I don’t know why you think the 1978 revelation (no scare quotes required) is “infamous.” I’m not aware of anyone at all who thinks there’s anything wrong with it, except a few anti-Mormons who are angry that it’s taken away one of their angles of attack against the Church of Jesus Christ.

    And, like all of the Lord’s anointed servants, President Nelson is a better person than his critics.

  • Nice. But the Joseph Smith “story” is also just that. You don’t really get to dictate which “stories” about the Mormons are the “true” ones.

  • Thanks for bringing up D. Michael Quinn, who was lavishly praised by the Church for his historical accuracy until that same accuracy of research led him to conclusions contrary to modern spins by the Church on its own history. Quinn has better sources and conclusions on the history of LGBTQ in the Mormon Church than current GAs do.

  • “Stories” about “danites” in Utah are bogus.

    The danites were abolished in Missouri.

    That’s a fact, not a story.

  • I am “troubled” by not really knowing from this survey what “troubled” actually means. I am pretty sure plenty of people are troubled by excommunications who believe in it, like myself. So, count me in–troubled. Few excommunications are for apostasy. Most are for adultery/fornication, felonies, or abuse. You have to work pretty hard at it to be excommunicated for apostasy (I have had differences with leaders or policies at times and locked horns more than once and come away with little more than tongue-lashing or an apology, but I do recognize their authority and recognize the 15 apostles as the high court of spiritual law on earth whose decisions and officers should have right to be obeyed and respected). My experience with dozens of people excommunicated is that most believe it was to their benefit, find that they were reached out to and supported, they like the fresh start it permits, and they found significant spiritual growth and peace from it. Not all would agree, but most. Apostasy is a different category. It is like practicing spiritual law or medicine without a license, and denying that authority or license is even needed because you claim to be your own authority, or have some special permission of God himself, and you belittle or disregard the authority of those who are duly authorized. It is like contempt of court–openly disrespecting the judge, his or her rulings, and the law in his/her courtroom (you are going to get booted out if not arrested and jailed). It is like mutiny against a captain of a ship going through perilous waters–perilous spiritual waters. Whether or not the captain is guiding the ship as perfectly as you think he should (even though you have never commanded a spiritual ship yourself), you don’t get to tell other crew members to disregard his orders–for what should be, but apparently is not, obvious reasons. The Church is not a debating society. Every member has a chance for input and there is room for differing views, but the core principles, leaders, and ordinances (the spiritual law) has to be obeyed and respected, or you should expect to end up out.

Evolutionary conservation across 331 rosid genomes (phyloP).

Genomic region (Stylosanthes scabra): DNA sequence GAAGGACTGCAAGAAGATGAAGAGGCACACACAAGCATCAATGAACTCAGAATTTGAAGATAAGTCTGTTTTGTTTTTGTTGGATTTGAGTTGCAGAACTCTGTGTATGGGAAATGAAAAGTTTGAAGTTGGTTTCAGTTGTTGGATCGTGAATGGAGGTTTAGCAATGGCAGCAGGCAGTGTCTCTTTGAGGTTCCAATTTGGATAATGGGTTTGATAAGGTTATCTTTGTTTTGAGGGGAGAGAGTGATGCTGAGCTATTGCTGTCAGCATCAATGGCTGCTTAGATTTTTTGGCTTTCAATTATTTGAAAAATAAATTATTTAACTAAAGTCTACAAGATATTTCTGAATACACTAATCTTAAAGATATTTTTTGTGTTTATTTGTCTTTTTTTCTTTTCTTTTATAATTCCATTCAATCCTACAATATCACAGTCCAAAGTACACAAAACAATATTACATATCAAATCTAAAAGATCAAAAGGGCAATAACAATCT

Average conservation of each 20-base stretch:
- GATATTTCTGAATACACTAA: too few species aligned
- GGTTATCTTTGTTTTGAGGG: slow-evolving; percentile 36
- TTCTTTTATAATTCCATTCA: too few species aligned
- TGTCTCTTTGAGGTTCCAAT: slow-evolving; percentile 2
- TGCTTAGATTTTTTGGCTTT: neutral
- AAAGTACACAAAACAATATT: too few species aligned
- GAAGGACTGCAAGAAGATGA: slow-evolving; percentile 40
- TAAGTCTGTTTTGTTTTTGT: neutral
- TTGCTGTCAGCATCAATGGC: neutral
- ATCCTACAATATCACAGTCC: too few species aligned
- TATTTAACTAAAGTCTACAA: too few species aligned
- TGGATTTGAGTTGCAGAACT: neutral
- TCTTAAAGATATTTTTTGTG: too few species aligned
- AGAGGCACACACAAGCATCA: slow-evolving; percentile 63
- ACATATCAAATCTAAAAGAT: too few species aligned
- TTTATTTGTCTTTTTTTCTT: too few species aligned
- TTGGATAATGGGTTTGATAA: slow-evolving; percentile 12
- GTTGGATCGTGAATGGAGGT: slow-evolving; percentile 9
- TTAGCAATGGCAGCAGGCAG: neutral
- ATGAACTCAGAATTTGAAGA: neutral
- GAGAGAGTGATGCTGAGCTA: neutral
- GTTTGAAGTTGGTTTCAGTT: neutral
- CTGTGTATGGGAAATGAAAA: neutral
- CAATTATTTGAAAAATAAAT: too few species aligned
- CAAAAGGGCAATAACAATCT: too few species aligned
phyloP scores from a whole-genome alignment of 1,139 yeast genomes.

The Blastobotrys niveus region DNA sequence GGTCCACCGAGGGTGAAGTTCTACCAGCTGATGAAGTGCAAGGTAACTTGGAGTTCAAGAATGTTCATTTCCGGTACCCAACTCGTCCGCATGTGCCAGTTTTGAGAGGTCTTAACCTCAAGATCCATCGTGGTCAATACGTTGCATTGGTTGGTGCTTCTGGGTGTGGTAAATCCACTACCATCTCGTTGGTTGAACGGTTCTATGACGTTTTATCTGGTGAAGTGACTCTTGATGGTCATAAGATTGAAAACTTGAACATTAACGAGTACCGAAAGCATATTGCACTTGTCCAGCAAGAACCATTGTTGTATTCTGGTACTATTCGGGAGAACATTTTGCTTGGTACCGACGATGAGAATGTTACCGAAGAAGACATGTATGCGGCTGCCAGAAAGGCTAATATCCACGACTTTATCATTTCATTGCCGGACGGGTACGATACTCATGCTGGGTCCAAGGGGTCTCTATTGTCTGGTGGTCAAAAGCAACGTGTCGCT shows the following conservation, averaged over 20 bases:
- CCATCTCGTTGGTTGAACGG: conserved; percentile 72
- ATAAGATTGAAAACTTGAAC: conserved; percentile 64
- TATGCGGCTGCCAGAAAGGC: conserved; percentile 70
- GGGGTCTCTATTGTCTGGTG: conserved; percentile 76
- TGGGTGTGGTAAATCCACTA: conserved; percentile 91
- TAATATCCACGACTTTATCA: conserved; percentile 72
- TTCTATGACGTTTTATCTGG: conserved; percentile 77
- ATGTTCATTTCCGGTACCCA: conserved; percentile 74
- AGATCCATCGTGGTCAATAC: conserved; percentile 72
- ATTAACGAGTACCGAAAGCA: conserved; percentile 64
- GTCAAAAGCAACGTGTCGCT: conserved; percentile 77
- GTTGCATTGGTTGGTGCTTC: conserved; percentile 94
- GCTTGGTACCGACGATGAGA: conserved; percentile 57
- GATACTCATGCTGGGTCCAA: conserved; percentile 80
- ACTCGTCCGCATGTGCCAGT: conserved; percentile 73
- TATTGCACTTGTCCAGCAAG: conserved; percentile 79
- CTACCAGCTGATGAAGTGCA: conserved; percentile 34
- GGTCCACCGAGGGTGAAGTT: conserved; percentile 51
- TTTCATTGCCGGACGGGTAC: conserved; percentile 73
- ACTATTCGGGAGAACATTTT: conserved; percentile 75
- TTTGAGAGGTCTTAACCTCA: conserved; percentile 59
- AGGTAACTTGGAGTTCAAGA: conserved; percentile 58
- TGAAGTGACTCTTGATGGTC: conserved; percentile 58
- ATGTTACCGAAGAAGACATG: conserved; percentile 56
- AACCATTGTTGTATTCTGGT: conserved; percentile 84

• Well, I will trust my sources on the internet over your word on it. I am just glad that I couldn’t find anything linking my LDS ancestors to either the Danites or their alleged acts of vengeance.

  • Yes, he was praised when he got things right, and not praised when he didn’t. When it came to finding people who shared his particular sexual peccadilloes, he saw them everywhere, whether they were there or not.

    This appears to be a common human behaviour. I rather suspect that that’s why you think his sources are “better” – because you like them better.

    But the fact is that he outrageously misinterpreted his sources. When Joseph Smith spoke of “lying down” and “getting up” together, Quinn assumed he was talking about same sex activity, while Joseph seemed to think he was talking about lying down in the grave and getting up at the Resurrection. Quinn assumed that Evan Stevens never married because he was “gay,” when in fact he didn’t marry because the woman he loved wouldn’t have him. Quinn assumed that references to the clearly asexual friendship of David and Jonathan meant the same to believing Latter-day Saints as it does in erotic homosexual fantasies. (News flash: it doesn’t, and never has.) And he assumed that every household with two adults of the same sex in it – like two old maid house-mates – was “really” an open gay or lesbian relationship.

    And if all that conclusion-leaping wasn’t bad enough, the cover of his sex book is illustrated with a period photograph of two men. He didn’t tell you, did he, that he cropped the photograph to remove a woman, who was the wife of one of the men?

  • Are they the same sources that told you about Rockwell’s bicycle? Bicycles only started being manufactured in the US in 1878, the year Rockwell died – and the year after Brigham Young died.